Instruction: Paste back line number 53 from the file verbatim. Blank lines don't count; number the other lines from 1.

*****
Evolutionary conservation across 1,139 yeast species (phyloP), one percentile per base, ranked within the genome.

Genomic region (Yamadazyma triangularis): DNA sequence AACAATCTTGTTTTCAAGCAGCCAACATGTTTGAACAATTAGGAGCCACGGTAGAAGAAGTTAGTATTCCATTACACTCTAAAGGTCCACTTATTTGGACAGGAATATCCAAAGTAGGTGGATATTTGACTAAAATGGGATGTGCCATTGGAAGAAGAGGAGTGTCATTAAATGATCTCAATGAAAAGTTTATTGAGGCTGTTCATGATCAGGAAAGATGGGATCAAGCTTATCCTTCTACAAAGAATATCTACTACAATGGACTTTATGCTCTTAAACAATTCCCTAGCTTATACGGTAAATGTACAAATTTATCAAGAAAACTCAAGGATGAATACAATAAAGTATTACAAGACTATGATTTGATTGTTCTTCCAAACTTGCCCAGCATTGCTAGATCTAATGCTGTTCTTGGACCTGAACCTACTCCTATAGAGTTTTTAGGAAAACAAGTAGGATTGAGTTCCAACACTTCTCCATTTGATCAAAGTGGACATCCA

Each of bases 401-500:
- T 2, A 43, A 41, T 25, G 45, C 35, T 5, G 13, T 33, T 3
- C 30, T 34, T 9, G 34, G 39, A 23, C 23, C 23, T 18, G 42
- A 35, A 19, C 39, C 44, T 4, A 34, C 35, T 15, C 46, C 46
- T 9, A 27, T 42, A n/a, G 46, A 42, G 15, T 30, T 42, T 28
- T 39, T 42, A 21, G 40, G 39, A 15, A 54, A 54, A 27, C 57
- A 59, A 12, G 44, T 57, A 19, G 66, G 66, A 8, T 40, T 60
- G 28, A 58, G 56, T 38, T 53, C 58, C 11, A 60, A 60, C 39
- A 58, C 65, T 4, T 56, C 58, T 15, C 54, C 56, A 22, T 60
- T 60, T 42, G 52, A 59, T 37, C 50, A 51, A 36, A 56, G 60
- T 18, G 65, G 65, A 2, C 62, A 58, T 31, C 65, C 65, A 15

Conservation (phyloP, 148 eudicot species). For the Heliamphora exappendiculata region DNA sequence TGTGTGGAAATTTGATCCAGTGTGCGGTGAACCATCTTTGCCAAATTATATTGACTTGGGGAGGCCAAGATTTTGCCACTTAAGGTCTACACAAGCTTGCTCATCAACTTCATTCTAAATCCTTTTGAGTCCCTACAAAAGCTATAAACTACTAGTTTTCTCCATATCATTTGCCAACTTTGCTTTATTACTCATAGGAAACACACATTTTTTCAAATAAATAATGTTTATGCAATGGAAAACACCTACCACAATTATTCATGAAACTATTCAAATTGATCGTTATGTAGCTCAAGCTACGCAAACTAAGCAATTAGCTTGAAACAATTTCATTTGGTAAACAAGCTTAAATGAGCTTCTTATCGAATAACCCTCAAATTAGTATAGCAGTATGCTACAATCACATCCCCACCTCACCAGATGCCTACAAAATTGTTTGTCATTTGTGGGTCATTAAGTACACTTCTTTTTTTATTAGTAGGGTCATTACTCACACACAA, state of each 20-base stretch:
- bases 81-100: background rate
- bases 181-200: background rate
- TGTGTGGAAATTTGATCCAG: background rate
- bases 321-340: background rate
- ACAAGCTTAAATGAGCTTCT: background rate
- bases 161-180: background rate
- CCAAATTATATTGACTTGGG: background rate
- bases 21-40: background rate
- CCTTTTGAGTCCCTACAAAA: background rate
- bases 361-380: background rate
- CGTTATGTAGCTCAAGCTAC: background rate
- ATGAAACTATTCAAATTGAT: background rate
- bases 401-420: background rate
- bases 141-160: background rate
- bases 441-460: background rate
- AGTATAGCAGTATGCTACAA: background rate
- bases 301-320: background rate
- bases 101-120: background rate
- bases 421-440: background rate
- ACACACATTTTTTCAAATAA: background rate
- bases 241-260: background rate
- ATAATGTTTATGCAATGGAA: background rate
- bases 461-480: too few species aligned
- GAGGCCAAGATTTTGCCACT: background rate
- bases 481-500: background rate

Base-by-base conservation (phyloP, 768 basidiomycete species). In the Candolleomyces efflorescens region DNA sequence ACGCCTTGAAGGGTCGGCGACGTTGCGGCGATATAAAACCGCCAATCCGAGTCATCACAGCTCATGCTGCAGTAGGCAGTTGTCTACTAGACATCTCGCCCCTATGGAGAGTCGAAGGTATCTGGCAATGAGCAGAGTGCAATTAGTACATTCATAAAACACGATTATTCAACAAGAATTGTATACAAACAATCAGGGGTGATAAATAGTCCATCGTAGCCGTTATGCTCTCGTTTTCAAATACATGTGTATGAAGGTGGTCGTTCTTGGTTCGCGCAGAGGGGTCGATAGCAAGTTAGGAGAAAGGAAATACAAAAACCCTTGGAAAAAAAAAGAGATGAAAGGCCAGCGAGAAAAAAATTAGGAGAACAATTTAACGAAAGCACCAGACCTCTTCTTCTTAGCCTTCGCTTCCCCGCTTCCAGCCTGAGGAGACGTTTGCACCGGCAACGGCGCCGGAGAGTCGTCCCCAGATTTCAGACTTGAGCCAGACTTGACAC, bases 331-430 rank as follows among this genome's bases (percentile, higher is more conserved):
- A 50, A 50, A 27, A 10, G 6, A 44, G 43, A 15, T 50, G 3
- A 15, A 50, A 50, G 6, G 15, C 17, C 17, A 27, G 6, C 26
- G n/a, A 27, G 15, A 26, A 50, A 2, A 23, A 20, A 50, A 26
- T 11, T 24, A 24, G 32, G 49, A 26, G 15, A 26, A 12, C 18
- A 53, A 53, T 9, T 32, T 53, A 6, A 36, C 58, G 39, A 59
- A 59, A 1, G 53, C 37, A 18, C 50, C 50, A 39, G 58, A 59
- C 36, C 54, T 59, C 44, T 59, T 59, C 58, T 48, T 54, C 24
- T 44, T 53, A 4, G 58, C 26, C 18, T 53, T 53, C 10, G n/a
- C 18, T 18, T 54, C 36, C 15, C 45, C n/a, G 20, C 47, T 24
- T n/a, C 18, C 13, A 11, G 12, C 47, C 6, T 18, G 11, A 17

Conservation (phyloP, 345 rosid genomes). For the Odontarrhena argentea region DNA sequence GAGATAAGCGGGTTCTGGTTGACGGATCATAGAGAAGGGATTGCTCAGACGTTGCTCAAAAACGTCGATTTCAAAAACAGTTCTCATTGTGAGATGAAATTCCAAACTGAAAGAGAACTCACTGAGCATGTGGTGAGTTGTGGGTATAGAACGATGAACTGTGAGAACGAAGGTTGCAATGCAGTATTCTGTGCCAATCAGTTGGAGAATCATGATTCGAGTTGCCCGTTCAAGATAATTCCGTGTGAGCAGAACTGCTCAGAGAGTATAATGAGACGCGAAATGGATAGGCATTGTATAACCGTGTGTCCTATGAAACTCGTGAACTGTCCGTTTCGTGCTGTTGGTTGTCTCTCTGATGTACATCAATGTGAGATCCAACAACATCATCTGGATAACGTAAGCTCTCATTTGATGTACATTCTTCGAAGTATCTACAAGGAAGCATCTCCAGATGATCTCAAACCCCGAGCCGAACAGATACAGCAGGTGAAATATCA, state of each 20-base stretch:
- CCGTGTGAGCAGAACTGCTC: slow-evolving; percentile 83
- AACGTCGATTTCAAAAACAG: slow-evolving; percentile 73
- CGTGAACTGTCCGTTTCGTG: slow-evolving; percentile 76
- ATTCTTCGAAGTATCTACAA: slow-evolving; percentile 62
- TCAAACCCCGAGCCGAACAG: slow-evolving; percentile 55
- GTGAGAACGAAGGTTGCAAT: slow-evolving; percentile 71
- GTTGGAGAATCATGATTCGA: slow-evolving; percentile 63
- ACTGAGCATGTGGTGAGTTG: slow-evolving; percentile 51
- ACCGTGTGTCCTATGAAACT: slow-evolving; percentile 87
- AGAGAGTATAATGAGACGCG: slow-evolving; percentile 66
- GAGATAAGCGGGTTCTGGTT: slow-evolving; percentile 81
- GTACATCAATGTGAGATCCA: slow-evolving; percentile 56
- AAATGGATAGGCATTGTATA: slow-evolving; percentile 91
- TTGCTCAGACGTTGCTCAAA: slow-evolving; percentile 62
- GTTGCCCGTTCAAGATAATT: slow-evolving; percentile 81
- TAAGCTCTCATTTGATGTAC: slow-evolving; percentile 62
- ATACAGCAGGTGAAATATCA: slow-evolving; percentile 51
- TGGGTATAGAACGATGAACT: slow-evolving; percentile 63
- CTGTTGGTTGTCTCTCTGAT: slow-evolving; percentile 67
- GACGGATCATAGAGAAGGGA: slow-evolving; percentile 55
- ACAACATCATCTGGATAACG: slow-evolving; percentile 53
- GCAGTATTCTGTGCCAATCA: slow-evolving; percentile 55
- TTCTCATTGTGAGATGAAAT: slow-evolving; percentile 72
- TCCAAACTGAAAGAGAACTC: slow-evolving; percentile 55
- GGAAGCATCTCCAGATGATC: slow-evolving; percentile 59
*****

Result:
- AACGTCGATTTCAAAAACAG: slow-evolving; percentile 73